KUALA LUMPUR: The 1Malaysia Development Bhd (1MDB) Asset Recovery Task Force is considering legal proceedings against several foreign banks that facilitated fund transfers related to 1MDB without conducting proper know your client (KYC) processes at the material time.
Its chairman Datuk Seri Johari Abdul Ghani said the task force is firmly committed to addressing the 1MDB matter transparently and holding all parties accountable.
“The complexities of the settlement agreement require careful examination, and the task force is actively participating in the arbitration process to ensure a fair resolution in the best interests of the Malaysian people,” he said in a statement on Tuesday (Jan 23).
Johari said the task force is also looking into whether or not the negotiators and lawyers representing the Malaysian government at the material time may have failed in their fiduciary duty or were negligent in arriving at the settlement agreement.
He said it has been noted that they had not secured fair and adequate settlement from Goldman Sachs Group Inc.
“Such lapses on the part of negotiators and lawyers… have compromised the government of Malaysia’s position in the ongoing dispute,” he said.
According to Johari, the settlement agreement signed in August 2020 between the government and Goldman Sachs required the company to pay US$2.5bil billion (RM11.83bil at current exchange rates) and provide the government with a US$1.bil (RM6.63bil) asset recovery guarantee.
Meanwhile, Johari said the government had filed its reply on Nov 8 to Goldman Sachs’ arbitration request and the parties are currently in the process of agreeing on the procedural timetable.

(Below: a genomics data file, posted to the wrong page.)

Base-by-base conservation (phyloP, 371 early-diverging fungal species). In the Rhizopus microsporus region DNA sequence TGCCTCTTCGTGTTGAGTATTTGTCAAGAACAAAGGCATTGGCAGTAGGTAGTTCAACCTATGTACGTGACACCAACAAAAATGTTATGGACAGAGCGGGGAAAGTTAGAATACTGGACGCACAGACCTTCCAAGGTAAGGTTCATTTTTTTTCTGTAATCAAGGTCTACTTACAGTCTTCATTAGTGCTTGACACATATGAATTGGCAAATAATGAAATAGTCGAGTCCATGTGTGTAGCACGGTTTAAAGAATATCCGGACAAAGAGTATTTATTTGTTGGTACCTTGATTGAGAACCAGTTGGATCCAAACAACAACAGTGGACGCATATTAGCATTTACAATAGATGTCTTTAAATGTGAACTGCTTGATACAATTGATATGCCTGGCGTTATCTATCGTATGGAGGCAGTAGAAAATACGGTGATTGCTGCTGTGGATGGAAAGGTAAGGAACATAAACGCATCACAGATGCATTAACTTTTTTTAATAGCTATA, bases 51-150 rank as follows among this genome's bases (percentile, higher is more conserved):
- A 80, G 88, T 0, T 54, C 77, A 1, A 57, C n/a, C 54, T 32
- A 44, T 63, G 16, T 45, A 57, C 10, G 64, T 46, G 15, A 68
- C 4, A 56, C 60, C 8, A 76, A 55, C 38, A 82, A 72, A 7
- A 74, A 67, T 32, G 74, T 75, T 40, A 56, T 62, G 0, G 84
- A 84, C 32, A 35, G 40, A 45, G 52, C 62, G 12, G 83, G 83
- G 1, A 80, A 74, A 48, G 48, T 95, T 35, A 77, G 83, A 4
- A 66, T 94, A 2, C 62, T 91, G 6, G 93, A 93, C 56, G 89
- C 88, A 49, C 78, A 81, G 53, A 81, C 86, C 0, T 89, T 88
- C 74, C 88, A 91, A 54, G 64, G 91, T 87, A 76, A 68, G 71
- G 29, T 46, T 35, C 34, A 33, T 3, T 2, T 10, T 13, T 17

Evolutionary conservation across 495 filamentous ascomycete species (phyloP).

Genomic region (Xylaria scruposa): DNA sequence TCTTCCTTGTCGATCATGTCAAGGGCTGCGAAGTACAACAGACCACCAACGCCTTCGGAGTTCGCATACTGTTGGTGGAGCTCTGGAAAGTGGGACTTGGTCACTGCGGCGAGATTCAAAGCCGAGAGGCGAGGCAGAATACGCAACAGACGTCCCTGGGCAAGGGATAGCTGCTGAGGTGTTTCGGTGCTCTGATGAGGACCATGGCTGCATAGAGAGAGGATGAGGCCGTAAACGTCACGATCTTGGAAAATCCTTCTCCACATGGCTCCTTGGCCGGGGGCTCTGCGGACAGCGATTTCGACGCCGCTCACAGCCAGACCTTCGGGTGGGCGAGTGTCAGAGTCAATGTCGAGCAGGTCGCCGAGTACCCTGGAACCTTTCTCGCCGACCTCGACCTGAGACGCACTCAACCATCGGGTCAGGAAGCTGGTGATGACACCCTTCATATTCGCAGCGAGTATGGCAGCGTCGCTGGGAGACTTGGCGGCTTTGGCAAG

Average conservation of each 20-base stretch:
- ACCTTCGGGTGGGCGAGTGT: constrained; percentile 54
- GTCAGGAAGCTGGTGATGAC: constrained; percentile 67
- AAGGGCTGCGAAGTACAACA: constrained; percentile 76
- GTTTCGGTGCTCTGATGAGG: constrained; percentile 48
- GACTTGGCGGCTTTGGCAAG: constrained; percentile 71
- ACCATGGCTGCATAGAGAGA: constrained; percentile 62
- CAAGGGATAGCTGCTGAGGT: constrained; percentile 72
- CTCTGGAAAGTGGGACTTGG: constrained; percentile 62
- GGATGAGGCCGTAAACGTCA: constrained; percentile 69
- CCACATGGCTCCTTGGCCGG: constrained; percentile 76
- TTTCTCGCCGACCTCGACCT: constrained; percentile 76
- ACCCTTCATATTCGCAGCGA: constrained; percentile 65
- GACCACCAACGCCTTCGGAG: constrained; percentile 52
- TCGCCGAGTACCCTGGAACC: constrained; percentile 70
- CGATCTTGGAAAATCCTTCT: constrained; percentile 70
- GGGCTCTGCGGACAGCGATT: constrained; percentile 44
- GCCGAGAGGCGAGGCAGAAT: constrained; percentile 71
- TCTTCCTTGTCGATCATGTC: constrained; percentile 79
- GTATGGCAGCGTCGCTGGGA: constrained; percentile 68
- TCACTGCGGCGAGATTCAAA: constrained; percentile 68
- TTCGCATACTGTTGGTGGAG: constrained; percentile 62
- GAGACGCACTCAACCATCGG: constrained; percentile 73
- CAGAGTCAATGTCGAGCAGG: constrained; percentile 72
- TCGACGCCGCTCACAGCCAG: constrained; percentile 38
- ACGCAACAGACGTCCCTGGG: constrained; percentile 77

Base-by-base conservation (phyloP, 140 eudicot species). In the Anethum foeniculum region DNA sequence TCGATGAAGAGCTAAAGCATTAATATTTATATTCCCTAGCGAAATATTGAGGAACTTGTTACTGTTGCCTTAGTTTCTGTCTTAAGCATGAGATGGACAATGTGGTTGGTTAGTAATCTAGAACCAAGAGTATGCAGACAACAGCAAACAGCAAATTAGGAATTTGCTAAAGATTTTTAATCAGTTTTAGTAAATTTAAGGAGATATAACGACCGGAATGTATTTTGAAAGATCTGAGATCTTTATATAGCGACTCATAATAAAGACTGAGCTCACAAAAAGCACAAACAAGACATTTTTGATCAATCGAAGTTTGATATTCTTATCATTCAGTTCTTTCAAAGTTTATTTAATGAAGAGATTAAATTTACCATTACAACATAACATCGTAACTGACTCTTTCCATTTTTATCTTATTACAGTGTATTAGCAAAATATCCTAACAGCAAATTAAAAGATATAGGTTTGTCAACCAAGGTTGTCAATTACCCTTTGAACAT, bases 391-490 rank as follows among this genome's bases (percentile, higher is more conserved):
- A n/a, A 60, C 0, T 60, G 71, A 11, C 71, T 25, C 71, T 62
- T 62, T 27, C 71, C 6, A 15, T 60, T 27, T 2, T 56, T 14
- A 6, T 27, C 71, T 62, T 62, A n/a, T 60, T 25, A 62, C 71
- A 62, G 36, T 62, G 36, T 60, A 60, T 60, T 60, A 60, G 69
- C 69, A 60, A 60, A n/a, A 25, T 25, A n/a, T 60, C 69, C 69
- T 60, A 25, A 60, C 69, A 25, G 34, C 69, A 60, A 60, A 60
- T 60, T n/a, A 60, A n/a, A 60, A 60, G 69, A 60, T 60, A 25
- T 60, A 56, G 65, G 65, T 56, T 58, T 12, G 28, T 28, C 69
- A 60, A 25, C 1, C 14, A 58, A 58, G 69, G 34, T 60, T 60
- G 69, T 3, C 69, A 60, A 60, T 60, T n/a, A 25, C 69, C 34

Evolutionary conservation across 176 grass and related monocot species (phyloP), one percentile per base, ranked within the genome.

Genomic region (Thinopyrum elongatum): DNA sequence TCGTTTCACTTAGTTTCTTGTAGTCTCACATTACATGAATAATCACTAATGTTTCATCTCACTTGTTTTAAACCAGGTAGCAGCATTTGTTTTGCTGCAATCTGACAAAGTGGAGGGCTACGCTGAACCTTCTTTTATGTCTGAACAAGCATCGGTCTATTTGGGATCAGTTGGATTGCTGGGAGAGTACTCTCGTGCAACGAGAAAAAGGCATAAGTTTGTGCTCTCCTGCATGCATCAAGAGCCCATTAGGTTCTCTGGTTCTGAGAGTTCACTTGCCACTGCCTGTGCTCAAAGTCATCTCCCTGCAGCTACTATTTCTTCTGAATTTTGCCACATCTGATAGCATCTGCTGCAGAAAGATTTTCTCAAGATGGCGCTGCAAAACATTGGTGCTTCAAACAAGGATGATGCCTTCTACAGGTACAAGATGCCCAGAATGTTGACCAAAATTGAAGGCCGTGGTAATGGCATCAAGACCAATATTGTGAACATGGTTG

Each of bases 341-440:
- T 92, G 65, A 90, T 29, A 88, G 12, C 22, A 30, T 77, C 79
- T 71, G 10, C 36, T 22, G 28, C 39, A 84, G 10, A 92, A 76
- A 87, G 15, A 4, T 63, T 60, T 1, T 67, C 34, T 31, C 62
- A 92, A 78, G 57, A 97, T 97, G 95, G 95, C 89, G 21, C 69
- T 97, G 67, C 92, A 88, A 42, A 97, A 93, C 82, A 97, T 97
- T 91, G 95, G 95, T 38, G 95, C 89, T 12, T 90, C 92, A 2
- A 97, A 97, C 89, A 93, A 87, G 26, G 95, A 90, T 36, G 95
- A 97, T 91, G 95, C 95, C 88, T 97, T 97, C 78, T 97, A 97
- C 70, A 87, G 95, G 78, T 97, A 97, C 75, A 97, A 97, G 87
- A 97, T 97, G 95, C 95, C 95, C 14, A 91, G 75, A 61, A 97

The statement noted that 1MDB paid unusually high advisory fees of US$606mil (RM2.86bil) to Goldman Sachs for advising on the issuance of three bonds totalling US$$6.5bil (RM30.77bil).
Goldman Sachs’ direct involvement in the 1MDB scandal has resulted in it being fined by various regulators, including the US Justice Department, for the sum of US$2.9bil (RM13.73bil).
Notably, the amount paid by Goldman Sachs in fines surpassed the US$2.5bil cash payment to the government of Malaysia, despite the country suffering the greatest repercussions from the 1MDB scandal by having to pay US$6.5bil (principal amount) plus interest of approximately US$3.2bil (RM15.15bil) over 10 years to service the 1MDB debt.
The current dispute revolves around Goldman Sachs’ attempt to offset the fine imposed on AMMB Holdings Bhd (Ambank; RM2.8 billion) and the settlement agreement with International Petroleum Investment Company (IPIC) (US$1.8bil, or RM8.52bil) against the US$1.4bil asset recovery guarantee.
Goldman Sachs contends that its obligations under the asset recovery guarantee have been discharged through this offset.
However, the government disputes this and asserts that the fines imposed on Ambank and the settlement with IPIC are not encompassed within the scope of the asset recovery guarantee.